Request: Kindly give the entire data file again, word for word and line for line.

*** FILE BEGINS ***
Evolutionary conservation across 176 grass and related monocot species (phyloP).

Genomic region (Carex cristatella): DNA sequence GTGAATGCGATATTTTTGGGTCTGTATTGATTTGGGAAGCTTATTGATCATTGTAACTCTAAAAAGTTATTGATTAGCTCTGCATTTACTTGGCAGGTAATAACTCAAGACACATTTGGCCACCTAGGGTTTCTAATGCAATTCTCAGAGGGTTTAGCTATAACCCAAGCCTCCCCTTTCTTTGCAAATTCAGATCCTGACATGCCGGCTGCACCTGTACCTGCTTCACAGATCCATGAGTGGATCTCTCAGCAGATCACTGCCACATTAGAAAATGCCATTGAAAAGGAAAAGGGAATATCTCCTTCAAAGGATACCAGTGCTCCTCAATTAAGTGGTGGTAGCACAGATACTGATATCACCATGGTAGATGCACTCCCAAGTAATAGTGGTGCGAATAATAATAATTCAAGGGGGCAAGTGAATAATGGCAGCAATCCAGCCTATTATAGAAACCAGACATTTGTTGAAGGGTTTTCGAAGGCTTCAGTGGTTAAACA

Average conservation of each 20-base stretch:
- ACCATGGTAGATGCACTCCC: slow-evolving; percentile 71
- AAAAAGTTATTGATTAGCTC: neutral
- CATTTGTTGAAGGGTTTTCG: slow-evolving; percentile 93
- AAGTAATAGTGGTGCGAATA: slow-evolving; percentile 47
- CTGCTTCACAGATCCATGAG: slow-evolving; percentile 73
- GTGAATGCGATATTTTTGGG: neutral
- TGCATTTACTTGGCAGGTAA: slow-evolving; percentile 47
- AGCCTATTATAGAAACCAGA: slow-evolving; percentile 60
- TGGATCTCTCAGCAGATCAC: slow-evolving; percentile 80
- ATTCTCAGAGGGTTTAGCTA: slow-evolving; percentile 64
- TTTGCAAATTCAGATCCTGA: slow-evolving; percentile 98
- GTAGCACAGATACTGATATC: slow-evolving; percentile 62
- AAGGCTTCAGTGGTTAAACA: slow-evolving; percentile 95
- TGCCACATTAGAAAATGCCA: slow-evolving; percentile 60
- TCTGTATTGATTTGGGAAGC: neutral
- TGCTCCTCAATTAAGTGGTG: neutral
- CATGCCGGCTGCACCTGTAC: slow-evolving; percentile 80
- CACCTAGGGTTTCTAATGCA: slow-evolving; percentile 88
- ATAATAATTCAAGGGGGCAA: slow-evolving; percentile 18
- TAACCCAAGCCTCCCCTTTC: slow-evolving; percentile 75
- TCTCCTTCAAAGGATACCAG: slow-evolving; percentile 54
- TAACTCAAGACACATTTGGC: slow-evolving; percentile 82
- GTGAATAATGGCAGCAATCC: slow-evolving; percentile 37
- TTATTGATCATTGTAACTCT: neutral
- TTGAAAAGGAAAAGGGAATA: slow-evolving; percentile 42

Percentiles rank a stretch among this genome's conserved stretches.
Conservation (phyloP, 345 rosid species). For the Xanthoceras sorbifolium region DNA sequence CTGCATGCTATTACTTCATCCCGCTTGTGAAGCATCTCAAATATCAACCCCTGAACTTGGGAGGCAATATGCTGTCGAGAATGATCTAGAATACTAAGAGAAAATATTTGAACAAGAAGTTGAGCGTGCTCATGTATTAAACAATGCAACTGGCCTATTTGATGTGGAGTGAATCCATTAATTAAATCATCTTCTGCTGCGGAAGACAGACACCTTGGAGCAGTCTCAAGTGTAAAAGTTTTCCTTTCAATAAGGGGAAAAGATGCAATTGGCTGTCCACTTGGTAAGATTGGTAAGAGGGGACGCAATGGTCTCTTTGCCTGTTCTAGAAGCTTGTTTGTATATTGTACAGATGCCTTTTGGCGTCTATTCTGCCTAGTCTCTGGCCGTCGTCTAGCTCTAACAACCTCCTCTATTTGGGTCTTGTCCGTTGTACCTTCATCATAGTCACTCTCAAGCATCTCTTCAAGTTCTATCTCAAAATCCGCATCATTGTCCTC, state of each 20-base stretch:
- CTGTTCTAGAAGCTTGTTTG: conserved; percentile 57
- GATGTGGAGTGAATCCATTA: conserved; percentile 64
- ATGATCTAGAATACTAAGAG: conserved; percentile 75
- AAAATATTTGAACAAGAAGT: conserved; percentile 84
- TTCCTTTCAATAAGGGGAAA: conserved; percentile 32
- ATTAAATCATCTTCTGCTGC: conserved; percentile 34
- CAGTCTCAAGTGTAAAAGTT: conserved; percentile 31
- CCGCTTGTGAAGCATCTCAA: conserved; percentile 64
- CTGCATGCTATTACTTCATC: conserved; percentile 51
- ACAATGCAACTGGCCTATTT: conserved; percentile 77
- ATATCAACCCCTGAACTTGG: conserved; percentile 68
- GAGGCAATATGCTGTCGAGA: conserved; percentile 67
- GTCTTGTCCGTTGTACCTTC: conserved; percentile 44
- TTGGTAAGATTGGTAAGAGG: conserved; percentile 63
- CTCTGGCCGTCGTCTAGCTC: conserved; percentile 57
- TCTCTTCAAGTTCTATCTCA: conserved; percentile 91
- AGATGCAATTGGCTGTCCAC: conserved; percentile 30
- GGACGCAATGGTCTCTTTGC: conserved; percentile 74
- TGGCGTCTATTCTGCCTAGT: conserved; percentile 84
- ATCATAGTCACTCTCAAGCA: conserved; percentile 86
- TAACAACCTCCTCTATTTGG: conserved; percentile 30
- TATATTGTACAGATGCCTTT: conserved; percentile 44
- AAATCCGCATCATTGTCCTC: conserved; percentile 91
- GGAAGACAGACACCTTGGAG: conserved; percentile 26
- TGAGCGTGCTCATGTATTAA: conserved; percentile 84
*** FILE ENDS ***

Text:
Evolutionary conservation across 176 grass and related monocot species (phyloP).

Genomic region (Carex cristatella): DNA sequence GTGAATGCGATATTTTTGGGTCTGTATTGATTTGGGAAGCTTATTGATCATTGTAACTCTAAAAAGTTATTGATTAGCTCTGCATTTACTTGGCAGGTAATAACTCAAGACACATTTGGCCACCTAGGGTTTCTAATGCAATTCTCAGAGGGTTTAGCTATAACCCAAGCCTCCCCTTTCTTTGCAAATTCAGATCCTGACATGCCGGCTGCACCTGTACCTGCTTCACAGATCCATGAGTGGATCTCTCAGCAGATCACTGCCACATTAGAAAATGCCATTGAAAAGGAAAAGGGAATATCTCCTTCAAAGGATACCAGTGCTCCTCAATTAAGTGGTGGTAGCACAGATACTGATATCACCATGGTAGATGCACTCCCAAGTAATAGTGGTGCGAATAATAATAATTCAAGGGGGCAAGTGAATAATGGCAGCAATCCAGCCTATTATAGAAACCAGACATTTGTTGAAGGGTTTTCGAAGGCTTCAGTGGTTAAACA

Average conservation of each 20-base stretch:
- ACCATGGTAGATGCACTCCC: slow-evolving; percentile 71
- AAAAAGTTATTGATTAGCTC: neutral
- CATTTGTTGAAGGGTTTTCG: slow-evolving; percentile 93
- AAGTAATAGTGGTGCGAATA: slow-evolving; percentile 47
- CTGCTTCACAGATCCATGAG: slow-evolving; percentile 73
- GTGAATGCGATATTTTTGGG: neutral
- TGCATTTACTTGGCAGGTAA: slow-evolving; percentile 47
- AGCCTATTATAGAAACCAGA: slow-evolving; percentile 60
- TGGATCTCTCAGCAGATCAC: slow-evolving; percentile 80
- ATTCTCAGAGGGTTTAGCTA: slow-evolving; percentile 64
- TTTGCAAATTCAGATCCTGA: slow-evolving; percentile 98
- GTAGCACAGATACTGATATC: slow-evolving; percentile 62
- AAGGCTTCAGTGGTTAAACA: slow-evolving; percentile 95
- TGCCACATTAGAAAATGCCA: slow-evolving; percentile 60
- TCTGTATTGATTTGGGAAGC: neutral
- TGCTCCTCAATTAAGTGGTG: neutral
- CATGCCGGCTGCACCTGTAC: slow-evolving; percentile 80
- CACCTAGGGTTTCTAATGCA: slow-evolving; percentile 88
- ATAATAATTCAAGGGGGCAA: slow-evolving; percentile 18
- TAACCCAAGCCTCCCCTTTC: slow-evolving; percentile 75
- TCTCCTTCAAAGGATACCAG: slow-evolving; percentile 54
- TAACTCAAGACACATTTGGC: slow-evolving; percentile 82
- GTGAATAATGGCAGCAATCC: slow-evolving; percentile 37
- TTATTGATCATTGTAACTCT: neutral
- TTGAAAAGGAAAAGGGAATA: slow-evolving; percentile 42

Percentiles rank a stretch among this genome's conserved stretches.
Conservation (phyloP, 345 rosid species). For the Xanthoceras sorbifolium region DNA sequence CTGCATGCTATTACTTCATCCCGCTTGTGAAGCATCTCAAATATCAACCCCTGAACTTGGGAGGCAATATGCTGTCGAGAATGATCTAGAATACTAAGAGAAAATATTTGAACAAGAAGTTGAGCGTGCTCATGTATTAAACAATGCAACTGGCCTATTTGATGTGGAGTGAATCCATTAATTAAATCATCTTCTGCTGCGGAAGACAGACACCTTGGAGCAGTCTCAAGTGTAAAAGTTTTCCTTTCAATAAGGGGAAAAGATGCAATTGGCTGTCCACTTGGTAAGATTGGTAAGAGGGGACGCAATGGTCTCTTTGCCTGTTCTAGAAGCTTGTTTGTATATTGTACAGATGCCTTTTGGCGTCTATTCTGCCTAGTCTCTGGCCGTCGTCTAGCTCTAACAACCTCCTCTATTTGGGTCTTGTCCGTTGTACCTTCATCATAGTCACTCTCAAGCATCTCTTCAAGTTCTATCTCAAAATCCGCATCATTGTCCTC, state of each 20-base stretch:
- CTGTTCTAGAAGCTTGTTTG: conserved; percentile 57
- GATGTGGAGTGAATCCATTA: conserved; percentile 64
- ATGATCTAGAATACTAAGAG: conserved; percentile 75
- AAAATATTTGAACAAGAAGT: conserved; percentile 84
- TTCCTTTCAATAAGGGGAAA: conserved; percentile 32
- ATTAAATCATCTTCTGCTGC: conserved; percentile 34
- CAGTCTCAAGTGTAAAAGTT: conserved; percentile 31
- CCGCTTGTGAAGCATCTCAA: conserved; percentile 64
- CTGCATGCTATTACTTCATC: conserved; percentile 51
- ACAATGCAACTGGCCTATTT: conserved; percentile 77
- ATATCAACCCCTGAACTTGG: conserved; percentile 68
- GAGGCAATATGCTGTCGAGA: conserved; percentile 67
- GTCTTGTCCGTTGTACCTTC: conserved; percentile 44
- TTGGTAAGATTGGTAAGAGG: conserved; percentile 63
- CTCTGGCCGTCGTCTAGCTC: conserved; percentile 57
- TCTCTTCAAGTTCTATCTCA: conserved; percentile 91
- AGATGCAATTGGCTGTCCAC: conserved; percentile 30
- GGACGCAATGGTCTCTTTGC: conserved; percentile 74
- TGGCGTCTATTCTGCCTAGT: conserved; percentile 84
- ATCATAGTCACTCTCAAGCA: conserved; percentile 86
- TAACAACCTCCTCTATTTGG: conserved; percentile 30
- TATATTGTACAGATGCCTTT: conserved; percentile 44
- AAATCCGCATCATTGTCCTC: conserved; percentile 91
- GGAAGACAGACACCTTGGAG: conserved; percentile 26
- TGAGCGTGCTCATGTATTAA: conserved; percentile 84